Located in the Mache Mountains in the northwestern coastal province of Esmeraldas, in Ecuadorhe, the Bilsa Biological Station is a 3,000 hectares (7,410 acres) nature preserve and a center for field research and environmental education in northwestern coastal Ecuador. Founded in 1994 by the Fundación Jatun Sacha in memory of conservation biologists Al Gentry and Ted Parker, Bilsa conserves a critical remnant of Ecuador’s coastal premontane wet forest, of which less than one percent remains.
Located in the Mache Mountains in the northwestern coastal province of Esmeraldas, this remnant forest has a unique composition of flora and fauna, internationally renowned for both its diversity and rarity. Although physically isolated from the Andes, Bilsa possesses species also encountered in the western Andean middle elevation cloud forests 100 km to the southwest, as well as species endemic to the Choco, a pluvial forest of southern coastal Colombia, and species common to the generally dryer Tumbesian Bio-region.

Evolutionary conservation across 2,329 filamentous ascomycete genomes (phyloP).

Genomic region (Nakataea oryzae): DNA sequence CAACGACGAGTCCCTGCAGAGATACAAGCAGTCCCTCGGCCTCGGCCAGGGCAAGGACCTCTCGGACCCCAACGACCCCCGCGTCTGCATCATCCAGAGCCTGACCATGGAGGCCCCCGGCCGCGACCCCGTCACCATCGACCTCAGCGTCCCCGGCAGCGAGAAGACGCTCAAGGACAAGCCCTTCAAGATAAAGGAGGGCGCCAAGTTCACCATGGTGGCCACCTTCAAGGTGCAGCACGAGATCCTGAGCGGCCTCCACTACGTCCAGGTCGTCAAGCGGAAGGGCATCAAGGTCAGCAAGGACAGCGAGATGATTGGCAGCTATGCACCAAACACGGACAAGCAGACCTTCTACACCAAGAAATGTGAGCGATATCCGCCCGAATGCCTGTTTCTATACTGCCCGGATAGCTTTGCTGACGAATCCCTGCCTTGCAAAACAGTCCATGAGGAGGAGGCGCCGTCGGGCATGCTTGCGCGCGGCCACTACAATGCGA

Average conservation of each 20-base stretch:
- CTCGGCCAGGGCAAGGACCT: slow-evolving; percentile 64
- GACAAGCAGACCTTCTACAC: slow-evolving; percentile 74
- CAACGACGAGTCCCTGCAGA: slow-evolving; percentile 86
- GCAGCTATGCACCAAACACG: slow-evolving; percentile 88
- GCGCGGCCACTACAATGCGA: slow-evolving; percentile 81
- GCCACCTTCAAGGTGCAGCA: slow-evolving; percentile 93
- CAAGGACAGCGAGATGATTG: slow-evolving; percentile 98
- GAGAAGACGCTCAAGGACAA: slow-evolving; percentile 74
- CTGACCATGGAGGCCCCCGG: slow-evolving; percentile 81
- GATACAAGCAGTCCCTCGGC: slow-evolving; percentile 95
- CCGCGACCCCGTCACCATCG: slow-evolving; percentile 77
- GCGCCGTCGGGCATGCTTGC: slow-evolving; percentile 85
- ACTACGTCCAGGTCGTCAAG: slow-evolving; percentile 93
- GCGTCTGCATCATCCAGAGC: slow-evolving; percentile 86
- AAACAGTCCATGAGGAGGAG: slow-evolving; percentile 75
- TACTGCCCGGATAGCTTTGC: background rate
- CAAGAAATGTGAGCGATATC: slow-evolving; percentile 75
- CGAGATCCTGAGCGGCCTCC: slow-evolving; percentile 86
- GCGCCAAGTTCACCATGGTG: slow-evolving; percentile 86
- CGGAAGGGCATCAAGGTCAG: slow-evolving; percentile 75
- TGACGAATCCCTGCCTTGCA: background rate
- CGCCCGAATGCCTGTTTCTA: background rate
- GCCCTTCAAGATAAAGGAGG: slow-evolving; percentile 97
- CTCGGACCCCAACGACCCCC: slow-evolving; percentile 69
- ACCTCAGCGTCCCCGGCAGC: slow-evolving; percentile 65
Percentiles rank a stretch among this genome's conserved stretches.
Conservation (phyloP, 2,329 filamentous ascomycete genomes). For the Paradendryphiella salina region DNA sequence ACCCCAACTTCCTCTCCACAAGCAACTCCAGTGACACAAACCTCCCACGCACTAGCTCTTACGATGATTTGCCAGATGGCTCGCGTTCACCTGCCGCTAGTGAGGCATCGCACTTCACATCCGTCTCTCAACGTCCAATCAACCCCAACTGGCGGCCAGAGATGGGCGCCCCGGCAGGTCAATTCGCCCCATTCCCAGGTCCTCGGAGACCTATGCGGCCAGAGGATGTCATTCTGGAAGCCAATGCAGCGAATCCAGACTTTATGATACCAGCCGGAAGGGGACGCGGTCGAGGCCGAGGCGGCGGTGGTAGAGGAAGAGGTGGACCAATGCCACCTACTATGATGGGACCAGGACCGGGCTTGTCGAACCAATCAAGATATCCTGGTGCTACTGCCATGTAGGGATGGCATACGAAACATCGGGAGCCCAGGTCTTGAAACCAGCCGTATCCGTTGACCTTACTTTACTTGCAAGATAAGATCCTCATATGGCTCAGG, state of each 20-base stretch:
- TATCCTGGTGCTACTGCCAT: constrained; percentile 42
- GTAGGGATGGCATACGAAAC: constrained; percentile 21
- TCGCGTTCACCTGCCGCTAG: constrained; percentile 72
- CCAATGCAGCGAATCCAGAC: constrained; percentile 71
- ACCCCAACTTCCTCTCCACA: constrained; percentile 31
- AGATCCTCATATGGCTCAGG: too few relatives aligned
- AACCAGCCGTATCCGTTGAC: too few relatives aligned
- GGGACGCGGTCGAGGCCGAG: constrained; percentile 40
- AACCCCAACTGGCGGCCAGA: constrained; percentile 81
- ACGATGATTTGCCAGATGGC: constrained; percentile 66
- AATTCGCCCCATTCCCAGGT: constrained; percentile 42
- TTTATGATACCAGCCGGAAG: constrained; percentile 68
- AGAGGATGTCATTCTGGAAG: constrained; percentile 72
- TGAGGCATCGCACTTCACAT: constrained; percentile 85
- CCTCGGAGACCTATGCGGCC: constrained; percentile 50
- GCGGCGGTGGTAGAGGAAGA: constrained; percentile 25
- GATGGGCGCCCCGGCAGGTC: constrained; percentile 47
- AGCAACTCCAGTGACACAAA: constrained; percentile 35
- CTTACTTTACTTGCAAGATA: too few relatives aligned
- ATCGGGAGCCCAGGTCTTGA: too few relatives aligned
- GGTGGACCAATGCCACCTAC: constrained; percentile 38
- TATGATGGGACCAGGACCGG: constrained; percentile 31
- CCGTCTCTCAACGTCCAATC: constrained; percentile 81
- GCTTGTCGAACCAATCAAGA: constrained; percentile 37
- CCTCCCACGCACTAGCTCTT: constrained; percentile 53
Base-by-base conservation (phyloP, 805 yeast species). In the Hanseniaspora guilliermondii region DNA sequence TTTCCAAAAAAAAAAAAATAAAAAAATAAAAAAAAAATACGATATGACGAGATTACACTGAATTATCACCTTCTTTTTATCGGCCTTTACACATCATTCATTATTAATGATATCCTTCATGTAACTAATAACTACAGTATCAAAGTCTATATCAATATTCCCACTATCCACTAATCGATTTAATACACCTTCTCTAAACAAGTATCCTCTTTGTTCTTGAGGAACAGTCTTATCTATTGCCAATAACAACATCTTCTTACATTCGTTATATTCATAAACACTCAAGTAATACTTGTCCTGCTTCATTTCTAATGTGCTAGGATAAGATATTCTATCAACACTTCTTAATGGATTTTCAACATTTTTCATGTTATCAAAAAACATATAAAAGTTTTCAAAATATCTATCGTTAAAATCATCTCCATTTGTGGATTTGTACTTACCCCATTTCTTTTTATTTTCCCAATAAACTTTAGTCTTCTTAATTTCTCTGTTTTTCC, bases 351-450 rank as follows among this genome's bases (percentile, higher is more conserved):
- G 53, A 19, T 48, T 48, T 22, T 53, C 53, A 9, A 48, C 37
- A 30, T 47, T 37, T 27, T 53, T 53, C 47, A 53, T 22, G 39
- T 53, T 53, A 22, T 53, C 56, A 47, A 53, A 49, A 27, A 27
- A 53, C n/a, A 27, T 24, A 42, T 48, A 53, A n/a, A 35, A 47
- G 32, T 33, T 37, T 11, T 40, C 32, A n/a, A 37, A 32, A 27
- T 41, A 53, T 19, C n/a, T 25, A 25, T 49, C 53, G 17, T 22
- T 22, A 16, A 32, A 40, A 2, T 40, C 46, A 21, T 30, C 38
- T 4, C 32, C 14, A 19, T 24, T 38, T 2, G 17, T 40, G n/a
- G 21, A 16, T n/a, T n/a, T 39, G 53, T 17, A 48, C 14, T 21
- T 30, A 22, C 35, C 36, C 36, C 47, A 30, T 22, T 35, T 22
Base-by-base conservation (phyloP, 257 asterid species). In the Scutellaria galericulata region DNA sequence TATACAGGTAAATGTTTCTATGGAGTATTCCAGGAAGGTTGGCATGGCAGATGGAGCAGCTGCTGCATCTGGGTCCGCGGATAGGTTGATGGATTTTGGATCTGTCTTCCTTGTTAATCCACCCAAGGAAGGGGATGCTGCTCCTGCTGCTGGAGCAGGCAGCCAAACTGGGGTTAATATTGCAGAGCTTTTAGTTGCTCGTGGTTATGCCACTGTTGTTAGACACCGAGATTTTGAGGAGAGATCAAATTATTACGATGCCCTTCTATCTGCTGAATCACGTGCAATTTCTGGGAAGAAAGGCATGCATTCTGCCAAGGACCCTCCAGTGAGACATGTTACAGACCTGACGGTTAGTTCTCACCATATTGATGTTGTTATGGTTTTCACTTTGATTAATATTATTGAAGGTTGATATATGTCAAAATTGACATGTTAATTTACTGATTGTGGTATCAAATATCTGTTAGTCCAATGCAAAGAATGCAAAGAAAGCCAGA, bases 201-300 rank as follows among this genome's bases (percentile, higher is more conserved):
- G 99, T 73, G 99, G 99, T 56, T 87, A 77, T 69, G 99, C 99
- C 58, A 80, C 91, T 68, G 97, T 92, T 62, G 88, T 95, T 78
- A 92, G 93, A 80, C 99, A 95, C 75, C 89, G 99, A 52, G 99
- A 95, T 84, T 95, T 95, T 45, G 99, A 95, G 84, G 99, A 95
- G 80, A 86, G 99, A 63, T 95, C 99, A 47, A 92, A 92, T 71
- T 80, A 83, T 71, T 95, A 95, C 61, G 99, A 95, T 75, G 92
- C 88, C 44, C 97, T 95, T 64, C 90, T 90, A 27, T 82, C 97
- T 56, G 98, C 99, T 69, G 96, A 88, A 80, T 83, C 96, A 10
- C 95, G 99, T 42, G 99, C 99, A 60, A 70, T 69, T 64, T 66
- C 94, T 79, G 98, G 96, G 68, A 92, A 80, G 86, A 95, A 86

The region’s rugged topography (300 to 800 meters) and the coastal climate create a dense fog which shrouds all of Bilsa’s steeper ridges. Rare animals found at the reserve include the Jaguar, several small cat species, the Long Wattled Umbrella Bird, the Giant Anteater and abundant populations of the threatened Mantled Howler Monkey. The reserve’s bird species diversity (about 330 species) is among the highest of any coastal site in Ecuador. Bilsa also harbors several threatened bird species, and contains isolated populations of 9 bird species never before recorded outside the Andes. The ongoing botanical inventory at Bilsa has uncovered 30 plant species new to science.